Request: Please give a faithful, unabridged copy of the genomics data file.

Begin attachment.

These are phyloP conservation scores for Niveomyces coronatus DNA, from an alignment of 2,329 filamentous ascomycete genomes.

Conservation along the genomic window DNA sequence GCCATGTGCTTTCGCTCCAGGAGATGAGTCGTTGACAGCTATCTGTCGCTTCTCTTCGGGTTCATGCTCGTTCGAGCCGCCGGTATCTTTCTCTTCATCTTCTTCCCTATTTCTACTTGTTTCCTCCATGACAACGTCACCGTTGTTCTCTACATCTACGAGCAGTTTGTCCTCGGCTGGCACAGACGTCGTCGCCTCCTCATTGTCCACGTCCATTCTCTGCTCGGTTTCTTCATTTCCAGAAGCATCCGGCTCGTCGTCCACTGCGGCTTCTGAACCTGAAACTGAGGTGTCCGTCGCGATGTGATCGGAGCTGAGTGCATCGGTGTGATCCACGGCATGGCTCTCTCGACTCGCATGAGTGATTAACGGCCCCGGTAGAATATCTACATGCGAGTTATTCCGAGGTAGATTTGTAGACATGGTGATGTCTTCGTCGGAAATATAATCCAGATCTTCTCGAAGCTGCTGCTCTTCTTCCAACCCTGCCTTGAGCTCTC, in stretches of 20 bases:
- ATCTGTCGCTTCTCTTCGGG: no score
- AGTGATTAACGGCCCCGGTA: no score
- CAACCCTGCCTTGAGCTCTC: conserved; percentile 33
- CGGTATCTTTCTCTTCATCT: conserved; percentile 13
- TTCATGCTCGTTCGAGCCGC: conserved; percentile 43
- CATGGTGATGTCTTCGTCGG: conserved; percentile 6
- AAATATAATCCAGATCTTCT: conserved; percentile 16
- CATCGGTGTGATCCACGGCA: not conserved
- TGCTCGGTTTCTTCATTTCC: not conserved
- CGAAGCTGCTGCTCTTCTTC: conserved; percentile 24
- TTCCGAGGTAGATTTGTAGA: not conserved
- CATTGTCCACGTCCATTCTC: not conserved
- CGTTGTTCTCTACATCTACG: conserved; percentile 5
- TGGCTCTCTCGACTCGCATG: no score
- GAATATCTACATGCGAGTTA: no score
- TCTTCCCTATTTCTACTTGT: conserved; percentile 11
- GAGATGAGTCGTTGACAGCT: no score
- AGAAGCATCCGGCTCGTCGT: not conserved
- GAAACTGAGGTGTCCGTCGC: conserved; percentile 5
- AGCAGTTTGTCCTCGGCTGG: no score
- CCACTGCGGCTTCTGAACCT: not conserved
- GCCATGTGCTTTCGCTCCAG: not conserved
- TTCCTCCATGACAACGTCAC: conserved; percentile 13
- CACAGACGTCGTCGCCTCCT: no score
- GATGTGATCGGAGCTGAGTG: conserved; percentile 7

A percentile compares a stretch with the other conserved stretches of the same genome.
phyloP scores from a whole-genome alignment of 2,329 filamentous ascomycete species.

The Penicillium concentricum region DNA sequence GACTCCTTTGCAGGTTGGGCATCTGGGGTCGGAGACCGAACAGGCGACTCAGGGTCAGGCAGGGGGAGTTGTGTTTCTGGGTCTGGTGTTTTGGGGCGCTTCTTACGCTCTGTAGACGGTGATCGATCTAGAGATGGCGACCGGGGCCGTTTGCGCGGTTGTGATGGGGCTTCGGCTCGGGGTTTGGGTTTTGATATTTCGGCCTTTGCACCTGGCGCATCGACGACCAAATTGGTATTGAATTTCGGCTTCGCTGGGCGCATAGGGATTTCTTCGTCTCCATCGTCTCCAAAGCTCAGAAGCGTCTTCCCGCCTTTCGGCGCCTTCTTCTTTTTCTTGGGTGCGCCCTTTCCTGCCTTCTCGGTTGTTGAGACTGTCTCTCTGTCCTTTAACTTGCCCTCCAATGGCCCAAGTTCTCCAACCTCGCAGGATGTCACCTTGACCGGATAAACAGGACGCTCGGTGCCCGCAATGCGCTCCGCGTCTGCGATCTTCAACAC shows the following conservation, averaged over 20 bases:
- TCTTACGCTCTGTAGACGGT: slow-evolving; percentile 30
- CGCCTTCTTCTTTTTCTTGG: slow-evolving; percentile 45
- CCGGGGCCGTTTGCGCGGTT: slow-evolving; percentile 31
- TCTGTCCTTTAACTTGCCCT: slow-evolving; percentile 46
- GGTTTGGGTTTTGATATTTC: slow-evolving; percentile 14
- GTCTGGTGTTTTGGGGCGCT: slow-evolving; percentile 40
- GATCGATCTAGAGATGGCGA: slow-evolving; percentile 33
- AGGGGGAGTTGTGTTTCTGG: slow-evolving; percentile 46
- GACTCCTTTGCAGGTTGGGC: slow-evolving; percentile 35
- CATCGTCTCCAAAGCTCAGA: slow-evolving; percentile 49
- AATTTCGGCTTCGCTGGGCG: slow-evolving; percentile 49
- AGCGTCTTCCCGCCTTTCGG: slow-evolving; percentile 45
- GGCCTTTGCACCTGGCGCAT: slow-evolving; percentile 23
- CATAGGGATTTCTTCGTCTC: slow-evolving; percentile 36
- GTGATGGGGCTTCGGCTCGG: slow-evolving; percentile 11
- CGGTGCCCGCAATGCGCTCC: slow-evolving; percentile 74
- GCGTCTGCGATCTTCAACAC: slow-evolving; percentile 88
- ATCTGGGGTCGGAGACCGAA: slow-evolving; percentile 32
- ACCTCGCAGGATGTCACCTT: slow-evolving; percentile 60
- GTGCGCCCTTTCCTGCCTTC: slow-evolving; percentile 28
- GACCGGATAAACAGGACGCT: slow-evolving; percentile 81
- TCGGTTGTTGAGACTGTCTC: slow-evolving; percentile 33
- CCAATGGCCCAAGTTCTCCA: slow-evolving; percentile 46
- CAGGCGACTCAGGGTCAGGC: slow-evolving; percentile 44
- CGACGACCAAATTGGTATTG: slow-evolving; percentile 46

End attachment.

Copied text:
These are phyloP conservation scores for Niveomyces coronatus DNA, from an alignment of 2,329 filamentous ascomycete genomes.

Conservation along the genomic window DNA sequence GCCATGTGCTTTCGCTCCAGGAGATGAGTCGTTGACAGCTATCTGTCGCTTCTCTTCGGGTTCATGCTCGTTCGAGCCGCCGGTATCTTTCTCTTCATCTTCTTCCCTATTTCTACTTGTTTCCTCCATGACAACGTCACCGTTGTTCTCTACATCTACGAGCAGTTTGTCCTCGGCTGGCACAGACGTCGTCGCCTCCTCATTGTCCACGTCCATTCTCTGCTCGGTTTCTTCATTTCCAGAAGCATCCGGCTCGTCGTCCACTGCGGCTTCTGAACCTGAAACTGAGGTGTCCGTCGCGATGTGATCGGAGCTGAGTGCATCGGTGTGATCCACGGCATGGCTCTCTCGACTCGCATGAGTGATTAACGGCCCCGGTAGAATATCTACATGCGAGTTATTCCGAGGTAGATTTGTAGACATGGTGATGTCTTCGTCGGAAATATAATCCAGATCTTCTCGAAGCTGCTGCTCTTCTTCCAACCCTGCCTTGAGCTCTC, in stretches of 20 bases:
- ATCTGTCGCTTCTCTTCGGG: no score
- AGTGATTAACGGCCCCGGTA: no score
- CAACCCTGCCTTGAGCTCTC: conserved; percentile 33
- CGGTATCTTTCTCTTCATCT: conserved; percentile 13
- TTCATGCTCGTTCGAGCCGC: conserved; percentile 43
- CATGGTGATGTCTTCGTCGG: conserved; percentile 6
- AAATATAATCCAGATCTTCT: conserved; percentile 16
- CATCGGTGTGATCCACGGCA: not conserved
- TGCTCGGTTTCTTCATTTCC: not conserved
- CGAAGCTGCTGCTCTTCTTC: conserved; percentile 24
- TTCCGAGGTAGATTTGTAGA: not conserved
- CATTGTCCACGTCCATTCTC: not conserved
- CGTTGTTCTCTACATCTACG: conserved; percentile 5
- TGGCTCTCTCGACTCGCATG: no score
- GAATATCTACATGCGAGTTA: no score
- TCTTCCCTATTTCTACTTGT: conserved; percentile 11
- GAGATGAGTCGTTGACAGCT: no score
- AGAAGCATCCGGCTCGTCGT: not conserved
- GAAACTGAGGTGTCCGTCGC: conserved; percentile 5
- AGCAGTTTGTCCTCGGCTGG: no score
- CCACTGCGGCTTCTGAACCT: not conserved
- GCCATGTGCTTTCGCTCCAG: not conserved
- TTCCTCCATGACAACGTCAC: conserved; percentile 13
- CACAGACGTCGTCGCCTCCT: no score
- GATGTGATCGGAGCTGAGTG: conserved; percentile 7

A percentile compares a stretch with the other conserved stretches of the same genome.
phyloP scores from a whole-genome alignment of 2,329 filamentous ascomycete species.

The Penicillium concentricum region DNA sequence GACTCCTTTGCAGGTTGGGCATCTGGGGTCGGAGACCGAACAGGCGACTCAGGGTCAGGCAGGGGGAGTTGTGTTTCTGGGTCTGGTGTTTTGGGGCGCTTCTTACGCTCTGTAGACGGTGATCGATCTAGAGATGGCGACCGGGGCCGTTTGCGCGGTTGTGATGGGGCTTCGGCTCGGGGTTTGGGTTTTGATATTTCGGCCTTTGCACCTGGCGCATCGACGACCAAATTGGTATTGAATTTCGGCTTCGCTGGGCGCATAGGGATTTCTTCGTCTCCATCGTCTCCAAAGCTCAGAAGCGTCTTCCCGCCTTTCGGCGCCTTCTTCTTTTTCTTGGGTGCGCCCTTTCCTGCCTTCTCGGTTGTTGAGACTGTCTCTCTGTCCTTTAACTTGCCCTCCAATGGCCCAAGTTCTCCAACCTCGCAGGATGTCACCTTGACCGGATAAACAGGACGCTCGGTGCCCGCAATGCGCTCCGCGTCTGCGATCTTCAACAC shows the following conservation, averaged over 20 bases:
- TCTTACGCTCTGTAGACGGT: slow-evolving; percentile 30
- CGCCTTCTTCTTTTTCTTGG: slow-evolving; percentile 45
- CCGGGGCCGTTTGCGCGGTT: slow-evolving; percentile 31
- TCTGTCCTTTAACTTGCCCT: slow-evolving; percentile 46
- GGTTTGGGTTTTGATATTTC: slow-evolving; percentile 14
- GTCTGGTGTTTTGGGGCGCT: slow-evolving; percentile 40
- GATCGATCTAGAGATGGCGA: slow-evolving; percentile 33
- AGGGGGAGTTGTGTTTCTGG: slow-evolving; percentile 46
- GACTCCTTTGCAGGTTGGGC: slow-evolving; percentile 35
- CATCGTCTCCAAAGCTCAGA: slow-evolving; percentile 49
- AATTTCGGCTTCGCTGGGCG: slow-evolving; percentile 49
- AGCGTCTTCCCGCCTTTCGG: slow-evolving; percentile 45
- GGCCTTTGCACCTGGCGCAT: slow-evolving; percentile 23
- CATAGGGATTTCTTCGTCTC: slow-evolving; percentile 36
- GTGATGGGGCTTCGGCTCGG: slow-evolving; percentile 11
- CGGTGCCCGCAATGCGCTCC: slow-evolving; percentile 74
- GCGTCTGCGATCTTCAACAC: slow-evolving; percentile 88
- ATCTGGGGTCGGAGACCGAA: slow-evolving; percentile 32
- ACCTCGCAGGATGTCACCTT: slow-evolving; percentile 60
- GTGCGCCCTTTCCTGCCTTC: slow-evolving; percentile 28
- GACCGGATAAACAGGACGCT: slow-evolving; percentile 81
- TCGGTTGTTGAGACTGTCTC: slow-evolving; percentile 33
- CCAATGGCCCAAGTTCTCCA: slow-evolving; percentile 46
- CAGGCGACTCAGGGTCAGGC: slow-evolving; percentile 44
- CGACGACCAAATTGGTATTG: slow-evolving; percentile 46